As a kind of therapeutic intervention, many medicinal herbs, formulas, and herbal derived components, including Flos lonicera [17], Rhizoma coptidis [18], Gegen Qinlian Decoction (composed of Radix puerariae, Radix scutellariae, Rhizoma coptidis, and honey-fried licorice root) [19], and berberine [20], were verified to exert beneficial efficacy on alleviating obesity and other chronic metabolic disorders via modulation of gut microbiota. Ephedra sinica (Es), also named ma huang, is commonly used in Asia as a traditional medicine for the treatment of common cold, flu, asthma, arthralgia, and edema for thousands of years [21]. Currently, Es and its principal active constituent, ephedrine, are commonly used as food additives for reducing body weight worldwide due to its powerful sympathomimetic action [22]. Several studies reported on the effects of Es on body weight loss in both obese human subjects and HFD-induced obese animal models associated with alteration of gut microbiota and regulation of adipokines [23,24]. Nevertheless, it is still undetermined whether Es itself or Es altered gut microbiota (EsM) effectively induce loss of body weight.
Therefore, in the current study we tried to verify the anti-obesity effect of Es through regulation of gut microbiota and to determine how gut microbiota can be modified by Es. We estimated the anti-obesity effect of intestinal microbiota regulated by Es and its possible mechanism.

2. Materials and Methods

2.1. Aqueous Extraction of Ephedra sinica

Korean pharmacopoeia standard Es was obtained from Dongguk University Ilsan International Hospital (Goyang, Korea). After washing with distilled water (DW) and oven-dying for 12 h, 500 g of Es was boiled in 4 L of DW for 4 h and filtered using a 300-mesh filter (50 μm). The water extract was concentrated using a vacuum rotary evaporator following lyophilization at −70 °C and stored at −20 °C for future use.

2.2. High-Performance Liquid Chromatography (HPLC)

HPLC-based fingerprinting was accomplished using two-dimensional HPLC (Agilent HP1200, Agilent Technologies, San Jose, CA, USA). Ephedrine (Sigma-Aldrich, St. Louis, MO, USA), as a principal component of Es, was used as a standard. Briefly, 100 μg of water extract of Es, 10 μg of ephedrine and 200 mg of rat fecal samples from the end of microbiota preparation experiment were dissolved in 1 mL 50% of methanol separately. After sonication and centrifuging, the supernatant of samples were filtrated by 0.45 μm membrane filter (Sartorius AG, Goettingen, Germany) and prepared for HPLC analysis. The Agilent HPLC system consisted of a quaternary pump, on-line solvent degasser, Agilent sample manager/column heater module, and Agilent UV detector. An Agilent Eclipse XDB-C18 (5 mm, 4.6 mm × 250 mm) column was used and the compounds were eluted with solvents composed of acetonitrile: water: phosphoric acid (40:60:0.1 v/v/v) containing sodium lauryl sulfate at a concentration of 5 g/L as an ion-pairing agent. Peak identity of ephedrine in the samples was confirmed by comparison of spectrum and retention time. HP1200 ChemStation software (Agilent Technologies, Santa Clara, CA, USA) was applied and all chromatograms were obtained using a wavelength of 215 nm.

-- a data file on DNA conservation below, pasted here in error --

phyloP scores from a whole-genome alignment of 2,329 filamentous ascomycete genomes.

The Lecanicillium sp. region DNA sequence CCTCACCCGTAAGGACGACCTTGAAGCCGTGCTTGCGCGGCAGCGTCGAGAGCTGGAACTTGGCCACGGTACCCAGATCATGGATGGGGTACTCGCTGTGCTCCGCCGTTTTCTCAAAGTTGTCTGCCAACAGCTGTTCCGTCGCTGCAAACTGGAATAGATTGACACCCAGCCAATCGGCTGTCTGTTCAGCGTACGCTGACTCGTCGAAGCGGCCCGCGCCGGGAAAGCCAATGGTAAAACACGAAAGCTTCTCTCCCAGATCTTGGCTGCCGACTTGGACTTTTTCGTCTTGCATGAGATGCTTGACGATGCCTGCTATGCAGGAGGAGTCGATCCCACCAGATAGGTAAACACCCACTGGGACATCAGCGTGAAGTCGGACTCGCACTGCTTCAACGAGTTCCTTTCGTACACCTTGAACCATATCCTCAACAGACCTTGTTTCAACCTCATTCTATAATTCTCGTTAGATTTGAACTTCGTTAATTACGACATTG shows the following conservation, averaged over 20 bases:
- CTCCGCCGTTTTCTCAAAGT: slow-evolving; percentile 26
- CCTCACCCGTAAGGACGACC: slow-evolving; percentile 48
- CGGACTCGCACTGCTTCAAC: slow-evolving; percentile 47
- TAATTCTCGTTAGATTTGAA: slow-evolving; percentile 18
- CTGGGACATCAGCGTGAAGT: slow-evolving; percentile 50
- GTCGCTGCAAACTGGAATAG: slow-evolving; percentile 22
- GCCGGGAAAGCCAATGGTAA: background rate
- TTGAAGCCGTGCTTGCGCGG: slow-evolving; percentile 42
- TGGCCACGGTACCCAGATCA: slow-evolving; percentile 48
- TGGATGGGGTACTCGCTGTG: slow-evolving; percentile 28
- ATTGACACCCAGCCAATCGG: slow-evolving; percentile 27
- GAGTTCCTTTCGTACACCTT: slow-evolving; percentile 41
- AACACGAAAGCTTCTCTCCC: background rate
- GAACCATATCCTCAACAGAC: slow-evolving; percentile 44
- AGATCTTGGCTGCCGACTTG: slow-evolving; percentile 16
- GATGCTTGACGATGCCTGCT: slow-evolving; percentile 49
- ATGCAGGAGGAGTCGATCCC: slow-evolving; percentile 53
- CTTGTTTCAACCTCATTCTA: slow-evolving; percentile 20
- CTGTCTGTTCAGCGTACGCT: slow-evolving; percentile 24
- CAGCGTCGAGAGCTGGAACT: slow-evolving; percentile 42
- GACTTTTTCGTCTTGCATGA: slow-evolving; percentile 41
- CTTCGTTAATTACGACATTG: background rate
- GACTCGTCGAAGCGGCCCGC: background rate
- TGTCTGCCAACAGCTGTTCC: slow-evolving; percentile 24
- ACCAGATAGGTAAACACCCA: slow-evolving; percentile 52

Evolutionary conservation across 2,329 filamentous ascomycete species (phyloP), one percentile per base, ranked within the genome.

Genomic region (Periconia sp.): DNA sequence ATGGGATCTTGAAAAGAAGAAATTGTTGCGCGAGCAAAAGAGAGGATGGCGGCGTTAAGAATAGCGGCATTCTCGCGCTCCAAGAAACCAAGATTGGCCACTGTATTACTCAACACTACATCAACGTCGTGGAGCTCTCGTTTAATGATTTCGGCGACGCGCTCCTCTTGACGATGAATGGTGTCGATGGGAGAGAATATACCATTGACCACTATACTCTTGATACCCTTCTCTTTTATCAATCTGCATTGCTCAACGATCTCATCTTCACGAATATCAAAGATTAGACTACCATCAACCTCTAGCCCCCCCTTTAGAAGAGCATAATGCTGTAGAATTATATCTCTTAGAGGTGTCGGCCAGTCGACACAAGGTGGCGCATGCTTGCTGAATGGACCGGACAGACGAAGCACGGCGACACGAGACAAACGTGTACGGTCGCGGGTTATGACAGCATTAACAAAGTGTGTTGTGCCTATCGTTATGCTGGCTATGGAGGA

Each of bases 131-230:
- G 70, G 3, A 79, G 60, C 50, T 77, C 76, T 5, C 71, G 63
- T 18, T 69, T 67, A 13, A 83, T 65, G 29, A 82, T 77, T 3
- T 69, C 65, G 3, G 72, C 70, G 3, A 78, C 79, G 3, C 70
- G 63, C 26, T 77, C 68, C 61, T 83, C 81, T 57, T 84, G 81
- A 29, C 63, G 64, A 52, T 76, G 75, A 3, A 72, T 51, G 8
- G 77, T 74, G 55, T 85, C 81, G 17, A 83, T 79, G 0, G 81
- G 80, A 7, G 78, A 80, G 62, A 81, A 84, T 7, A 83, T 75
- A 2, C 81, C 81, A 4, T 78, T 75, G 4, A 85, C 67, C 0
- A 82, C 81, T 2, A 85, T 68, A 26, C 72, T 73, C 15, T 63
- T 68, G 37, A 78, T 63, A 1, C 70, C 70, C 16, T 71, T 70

2.3. Animals and Experimental Design

The animal experiments were performed according to the international guidelines (Guide for the Care and Use of Laboratory Animals, Institute of Laboratory Animal Resources, Commission on Life Sciences, National Research Council, USA; National Academy Press: Washington DC, 1996). The animal experiment protocols were reviewed and approved by the Institutional Animal Ethical Committee of Dongguk University (approval number: 2013-0580). All surgical procedures were performed under Zoletil (tiletamine-zolazepam, Virbac, Carros, France) and Rompun (xylazine-hydrochloride, Bayer, Leverkusen, Germany) combination (1:1, v/v) anesthesia. The detailed experimental schedule is as follows.
The first step was the gut microbiota preparation study (MP) (Figure 1A): 24 male 6-week old Sprague-Dawley (SD) rats were purchased from Orient Bio (Seongnam, Korea). HFD and normal diet (AIN-93G, Table 1) were obtained from Feedlab (Guri, Korea). The animals were acclimatized for one week at a controlled temperature (20 ± 2 °C), relative humidity (40–60%) and a 12 h light-dark cycle with a commercial normal chow diet (Soyagreentec, Hwaseong, Korea) before the experiment. Rats were assigned randomly to three groups of eight each, as follows: MP normal, MP HFD, and MP Es group. Rats in the MP normal group were given the normal diet (AIN-93G, Table 1) ad libitum continuously for six weeks. Rats in the MP HFD and MP Es group were given commercial HFD with the same schedule as the MP normal group. Es (165 mg/5 mL/kg dissolved in distilled water) was administered orally by gavage once a day from the fourth week to sixth week in the Es group. DW was given at the same time and volume instead of Es in the normal and HFD groups.